“I was travelling to this town to do a training session child rights and decided to bring my camera along. Just as I was coming into town, I spotted a flock of Oriental Pied Hornbills (Anthracoceros albirostris convexus). There were at least 15 of them. It was still a bit dark (before 8am) as the sun had not come
over the hills yet but the birds were magnificent.
“They were self-preening, allopreening as well as ‘locking bills’. This behaviour occurred between two males (top), two females (above) as well as between males and females.
“Many of the birds were engaging in this behaviour. It would happen in between allopreening, or suddenly as one bird moved to another branch and ‘confronted’ another, and even spectacularly in mid-air with loud cries (I bungled all these images).
“The locking of bills could be very gentle, a light touch (above)…
“…or very aggressive with an intrusion of the whole beak into the oral cavity of another (above). Either male or female could be the initiator or ‘aggressor’. At times one bird would hold the casque of the other (below).”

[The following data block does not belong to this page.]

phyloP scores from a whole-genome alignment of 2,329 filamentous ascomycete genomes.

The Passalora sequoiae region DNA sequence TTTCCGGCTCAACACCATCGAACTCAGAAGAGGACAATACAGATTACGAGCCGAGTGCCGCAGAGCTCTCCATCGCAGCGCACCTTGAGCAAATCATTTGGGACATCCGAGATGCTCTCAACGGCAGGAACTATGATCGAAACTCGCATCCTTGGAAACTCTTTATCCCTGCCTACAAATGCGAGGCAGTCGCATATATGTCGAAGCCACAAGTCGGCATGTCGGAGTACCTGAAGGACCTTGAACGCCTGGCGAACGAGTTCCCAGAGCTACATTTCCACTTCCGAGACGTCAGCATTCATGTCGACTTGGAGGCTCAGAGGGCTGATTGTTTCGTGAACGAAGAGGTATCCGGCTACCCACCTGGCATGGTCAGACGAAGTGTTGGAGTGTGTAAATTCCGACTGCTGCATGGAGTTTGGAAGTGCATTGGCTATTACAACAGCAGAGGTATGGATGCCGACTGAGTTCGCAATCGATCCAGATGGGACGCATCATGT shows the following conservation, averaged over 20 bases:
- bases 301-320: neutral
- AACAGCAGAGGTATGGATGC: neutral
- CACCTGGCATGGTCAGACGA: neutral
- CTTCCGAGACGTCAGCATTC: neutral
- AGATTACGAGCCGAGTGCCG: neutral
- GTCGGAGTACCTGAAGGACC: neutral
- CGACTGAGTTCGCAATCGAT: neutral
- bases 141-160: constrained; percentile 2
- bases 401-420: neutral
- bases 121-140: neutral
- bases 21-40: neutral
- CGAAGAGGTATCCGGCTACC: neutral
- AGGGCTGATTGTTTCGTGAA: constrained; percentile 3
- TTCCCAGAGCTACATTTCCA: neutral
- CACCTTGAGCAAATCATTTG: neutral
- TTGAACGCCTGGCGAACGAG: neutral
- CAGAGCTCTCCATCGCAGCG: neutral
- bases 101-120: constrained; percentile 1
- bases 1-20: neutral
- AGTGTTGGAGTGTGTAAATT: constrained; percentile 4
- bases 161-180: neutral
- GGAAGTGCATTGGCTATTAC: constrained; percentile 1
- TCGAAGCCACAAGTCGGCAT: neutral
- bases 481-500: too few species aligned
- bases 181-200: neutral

“I could only watch for 20 minutes due to my commitment but wonder about the significance of this social behaviour. When I first saw it, with ‘mid-air battles’ I thought it was aggressive behaviour, fighting for mates. But the more I watched I became uncertain. It certainly did look like courtship or pre-mating activities. But the same and cross gender activities and knowing how socially interactive these bird are, it is possible that this is a form of social bonding or play.
Dato’ Dr Amar-Singh HSS
Ipoh, Perak, Malaysia
10th April 2014
Location: Outskirts of Tapah, Ipoh, Perak, Malaysia
Habitat: Trunk road through disturbed forest at the fringe of rural town